Linguist and Professor Amina Mettouchi: Endangered Berber Languages

Professor Amina Mettouchi, who holds the Berber Linguistics chair at Ecole Pratique des Hautes Etudes, grew up in Azazga, Kabylia until the age of 11 where she left Algeria for France and continued her studies there. She found herself specializing in Berber linguistics, but the path there wasn’t always linear. She started off with math and physics in efforts to become a businesswoman or engineer to please her parent’s wishes, but her true love was for the humanities, so once she graduated from high school she started studying subjects like literature, philosophy, and history. She explains, “My interests then gradually focused on linguistics, and when I started preparing for a Ph.D., my supervisor suggested I work on Berber. I hadn’t thought it was possible at the time, although there were a few doctoral theses on Berber, and some teaching going on. I embraced this opportunity as a way to reconnect with my roots in a way that also allowed me to work on the intricate and mindblowing complexities of the human mind thanks to linguistics. And I haven’t stopped since.

Professor Mettouchi continues, “I keep marveling at the genius of languages in general, and Berber languages in particular. Studying linguistics is an extraordinary window onto the mind, and seeing how one species, humankind, developed so many systems in order to communicate similar emotions and facts is extremely exciting, because it shows how one organ, the brain, which is the same for all humans, can develop its potentialities in so many different ways. And the challenge lies in explaining both the variation and the common features underlying that variation. Hence the multiple theoretical frameworks and approaches.”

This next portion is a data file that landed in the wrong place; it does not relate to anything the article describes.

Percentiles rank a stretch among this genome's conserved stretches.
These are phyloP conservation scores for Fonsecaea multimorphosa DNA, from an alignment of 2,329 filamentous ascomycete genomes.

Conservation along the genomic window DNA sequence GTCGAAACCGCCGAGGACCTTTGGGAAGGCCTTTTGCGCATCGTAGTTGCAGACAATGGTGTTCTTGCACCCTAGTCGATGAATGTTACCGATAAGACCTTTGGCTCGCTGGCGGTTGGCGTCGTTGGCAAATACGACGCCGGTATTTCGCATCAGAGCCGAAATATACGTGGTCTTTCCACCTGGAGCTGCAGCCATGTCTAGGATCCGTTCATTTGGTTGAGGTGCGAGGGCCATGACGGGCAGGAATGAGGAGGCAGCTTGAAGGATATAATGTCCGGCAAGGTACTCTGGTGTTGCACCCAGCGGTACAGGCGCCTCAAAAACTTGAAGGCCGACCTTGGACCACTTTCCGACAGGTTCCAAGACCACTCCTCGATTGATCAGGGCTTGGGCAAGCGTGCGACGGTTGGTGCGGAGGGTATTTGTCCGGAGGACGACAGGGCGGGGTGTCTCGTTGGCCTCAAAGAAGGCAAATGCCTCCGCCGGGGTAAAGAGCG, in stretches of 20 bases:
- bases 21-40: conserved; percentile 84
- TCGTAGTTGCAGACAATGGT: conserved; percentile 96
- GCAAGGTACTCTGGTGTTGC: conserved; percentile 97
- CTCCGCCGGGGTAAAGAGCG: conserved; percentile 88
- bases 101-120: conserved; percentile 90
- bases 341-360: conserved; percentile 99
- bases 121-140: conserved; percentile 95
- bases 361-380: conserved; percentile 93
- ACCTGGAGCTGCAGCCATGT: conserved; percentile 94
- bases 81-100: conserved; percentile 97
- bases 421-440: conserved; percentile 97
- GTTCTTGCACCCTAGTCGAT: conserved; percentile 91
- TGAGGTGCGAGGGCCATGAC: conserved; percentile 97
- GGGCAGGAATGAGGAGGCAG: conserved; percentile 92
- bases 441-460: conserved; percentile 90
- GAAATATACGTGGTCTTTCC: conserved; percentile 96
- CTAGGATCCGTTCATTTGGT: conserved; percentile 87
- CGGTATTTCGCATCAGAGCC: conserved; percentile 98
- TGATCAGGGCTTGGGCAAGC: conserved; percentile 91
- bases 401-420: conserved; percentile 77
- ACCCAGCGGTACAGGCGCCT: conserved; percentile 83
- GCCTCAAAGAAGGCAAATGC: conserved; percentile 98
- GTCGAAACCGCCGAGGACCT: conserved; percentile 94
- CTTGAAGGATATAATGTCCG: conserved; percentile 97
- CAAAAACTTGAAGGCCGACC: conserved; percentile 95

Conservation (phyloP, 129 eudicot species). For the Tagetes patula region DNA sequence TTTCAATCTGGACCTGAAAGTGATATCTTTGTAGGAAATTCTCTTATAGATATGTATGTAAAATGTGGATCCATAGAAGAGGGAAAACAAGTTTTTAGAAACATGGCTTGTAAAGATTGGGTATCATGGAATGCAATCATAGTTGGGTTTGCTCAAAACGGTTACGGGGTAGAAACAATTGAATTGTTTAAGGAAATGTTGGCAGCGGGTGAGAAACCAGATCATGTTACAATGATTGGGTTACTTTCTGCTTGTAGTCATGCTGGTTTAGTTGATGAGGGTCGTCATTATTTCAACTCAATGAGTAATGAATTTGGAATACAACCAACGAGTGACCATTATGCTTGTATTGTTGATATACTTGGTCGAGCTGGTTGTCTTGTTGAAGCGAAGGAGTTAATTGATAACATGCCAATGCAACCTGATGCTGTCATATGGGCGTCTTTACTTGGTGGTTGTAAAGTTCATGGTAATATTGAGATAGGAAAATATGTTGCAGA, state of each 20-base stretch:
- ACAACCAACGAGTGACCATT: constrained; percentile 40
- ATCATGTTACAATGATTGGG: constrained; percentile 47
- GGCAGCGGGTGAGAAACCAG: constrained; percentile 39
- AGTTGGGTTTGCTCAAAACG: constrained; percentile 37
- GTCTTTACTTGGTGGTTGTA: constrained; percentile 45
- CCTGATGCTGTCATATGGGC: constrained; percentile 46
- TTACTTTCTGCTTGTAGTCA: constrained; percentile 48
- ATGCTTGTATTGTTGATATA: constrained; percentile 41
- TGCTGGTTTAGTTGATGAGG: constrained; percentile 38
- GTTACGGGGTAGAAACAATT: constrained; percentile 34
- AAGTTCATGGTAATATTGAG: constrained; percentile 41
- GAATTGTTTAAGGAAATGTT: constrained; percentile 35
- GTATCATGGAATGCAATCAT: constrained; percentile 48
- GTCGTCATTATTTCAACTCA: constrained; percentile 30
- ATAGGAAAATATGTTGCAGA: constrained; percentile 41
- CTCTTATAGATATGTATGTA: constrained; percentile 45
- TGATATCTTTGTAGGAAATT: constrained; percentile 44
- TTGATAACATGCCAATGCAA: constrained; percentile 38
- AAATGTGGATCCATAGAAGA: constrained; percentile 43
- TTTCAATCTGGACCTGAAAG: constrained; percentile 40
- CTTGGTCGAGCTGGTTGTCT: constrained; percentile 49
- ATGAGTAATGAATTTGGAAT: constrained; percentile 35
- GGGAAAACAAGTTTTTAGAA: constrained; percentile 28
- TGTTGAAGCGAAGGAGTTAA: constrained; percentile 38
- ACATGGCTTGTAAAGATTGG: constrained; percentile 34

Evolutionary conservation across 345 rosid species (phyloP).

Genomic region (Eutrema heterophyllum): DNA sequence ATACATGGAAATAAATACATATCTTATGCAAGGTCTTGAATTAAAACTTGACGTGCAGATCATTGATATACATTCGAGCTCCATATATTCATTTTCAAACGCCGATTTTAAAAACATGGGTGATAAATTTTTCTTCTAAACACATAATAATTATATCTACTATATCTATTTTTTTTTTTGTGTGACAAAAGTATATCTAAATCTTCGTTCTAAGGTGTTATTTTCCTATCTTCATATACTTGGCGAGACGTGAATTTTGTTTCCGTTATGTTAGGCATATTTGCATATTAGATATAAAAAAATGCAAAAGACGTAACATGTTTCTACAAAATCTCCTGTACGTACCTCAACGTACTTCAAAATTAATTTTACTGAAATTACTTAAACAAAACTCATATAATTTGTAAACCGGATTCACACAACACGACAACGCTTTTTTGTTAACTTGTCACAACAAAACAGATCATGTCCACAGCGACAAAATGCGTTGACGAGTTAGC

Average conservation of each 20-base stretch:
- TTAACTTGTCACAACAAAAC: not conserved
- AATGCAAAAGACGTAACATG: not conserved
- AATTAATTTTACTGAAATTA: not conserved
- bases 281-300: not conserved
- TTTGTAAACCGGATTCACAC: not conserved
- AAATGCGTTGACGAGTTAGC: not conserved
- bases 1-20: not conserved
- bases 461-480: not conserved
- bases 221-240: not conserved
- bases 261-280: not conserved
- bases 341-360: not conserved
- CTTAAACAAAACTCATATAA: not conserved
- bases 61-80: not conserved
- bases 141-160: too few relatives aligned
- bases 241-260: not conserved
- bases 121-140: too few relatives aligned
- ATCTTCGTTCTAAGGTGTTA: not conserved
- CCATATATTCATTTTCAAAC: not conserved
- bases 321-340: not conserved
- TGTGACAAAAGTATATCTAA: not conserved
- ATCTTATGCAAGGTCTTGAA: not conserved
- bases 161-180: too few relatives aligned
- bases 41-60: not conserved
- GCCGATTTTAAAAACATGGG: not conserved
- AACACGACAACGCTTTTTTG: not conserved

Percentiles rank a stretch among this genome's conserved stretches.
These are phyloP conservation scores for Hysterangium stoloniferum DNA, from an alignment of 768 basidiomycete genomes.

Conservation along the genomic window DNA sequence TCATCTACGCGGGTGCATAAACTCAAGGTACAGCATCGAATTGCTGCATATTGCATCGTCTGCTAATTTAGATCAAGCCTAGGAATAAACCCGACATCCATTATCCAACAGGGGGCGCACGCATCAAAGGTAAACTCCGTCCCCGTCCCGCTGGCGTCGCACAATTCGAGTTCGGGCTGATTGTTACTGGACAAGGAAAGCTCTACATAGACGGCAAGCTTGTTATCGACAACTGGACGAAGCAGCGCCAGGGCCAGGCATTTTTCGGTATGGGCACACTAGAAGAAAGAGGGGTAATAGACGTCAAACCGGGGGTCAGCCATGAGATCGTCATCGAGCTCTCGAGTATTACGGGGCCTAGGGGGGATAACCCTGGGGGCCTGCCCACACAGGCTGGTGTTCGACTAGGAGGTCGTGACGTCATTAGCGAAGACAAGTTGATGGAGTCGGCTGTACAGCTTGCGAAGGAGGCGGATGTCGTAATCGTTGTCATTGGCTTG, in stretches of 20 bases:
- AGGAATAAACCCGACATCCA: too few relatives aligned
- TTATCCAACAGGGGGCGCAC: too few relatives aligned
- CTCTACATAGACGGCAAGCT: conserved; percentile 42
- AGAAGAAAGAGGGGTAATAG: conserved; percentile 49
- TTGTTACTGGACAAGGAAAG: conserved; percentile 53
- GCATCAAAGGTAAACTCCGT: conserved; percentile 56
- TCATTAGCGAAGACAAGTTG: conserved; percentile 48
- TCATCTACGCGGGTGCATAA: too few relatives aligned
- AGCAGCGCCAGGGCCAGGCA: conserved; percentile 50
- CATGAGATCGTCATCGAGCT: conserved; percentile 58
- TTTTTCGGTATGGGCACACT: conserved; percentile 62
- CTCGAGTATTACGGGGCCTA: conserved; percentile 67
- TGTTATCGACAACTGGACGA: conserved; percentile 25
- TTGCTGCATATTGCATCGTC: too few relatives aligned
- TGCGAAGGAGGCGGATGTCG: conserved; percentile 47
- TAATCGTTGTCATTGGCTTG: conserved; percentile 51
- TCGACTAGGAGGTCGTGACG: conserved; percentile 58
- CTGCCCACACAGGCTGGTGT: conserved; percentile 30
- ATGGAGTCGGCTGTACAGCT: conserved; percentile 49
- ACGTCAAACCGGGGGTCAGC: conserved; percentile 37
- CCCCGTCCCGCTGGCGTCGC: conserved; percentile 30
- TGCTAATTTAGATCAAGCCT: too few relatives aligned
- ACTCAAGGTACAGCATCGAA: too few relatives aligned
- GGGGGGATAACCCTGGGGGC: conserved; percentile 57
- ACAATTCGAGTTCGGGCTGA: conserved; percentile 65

“Diversity is really something precious. As you know, many languages are currently dying.” According to Pr. Mettouchi, linguists estimate that of the seven thousand or so languages still spoken today, only 10% to 50% will make it to 2100. She says with each language that dies (one every two weeks on average), “It is a system expressing some perhaps unique potentialities of the human mind that disappears. Not only that, but when a language dies, many precious related things disappear, unique cultures, stories, songs, unique knowledge about nature and the environment, and also, unique feelings of identity, and connection with ancestors, and ancestral land. This is why, while continuing my work on Kabyle, I have decided to dedicate a significant part of my time documenting, and fostering the documentation of endangered Berber languages. The task is huge, and cannot be undertaken by just a few linguists. The whole population has to take part in the documentation and preservation of their languages, with linguists acting as consultants and experts on methods and tools. This is why I have started going online, first with the pages on endangered Berber languages on my professional website, then with the Facebook Page Endangered Berber Languages and the Twitter account Langues Berberes en Danger. My aim is first to raise awareness concerning the need to document the Berber languages that are the most threatened, and then to provide methodological help to language activists willing to undertake that mission for their language. My purpose is also to disseminate oral documents where one can hear and see people speaking threatened Berber languages.” Pr. Mettouchi adds that “Unfortunately, such videos are extremely rare,” and the way they are uploaded (without keywords or name of the language or the region in the title for example), “makes it very difficult to trace them online.”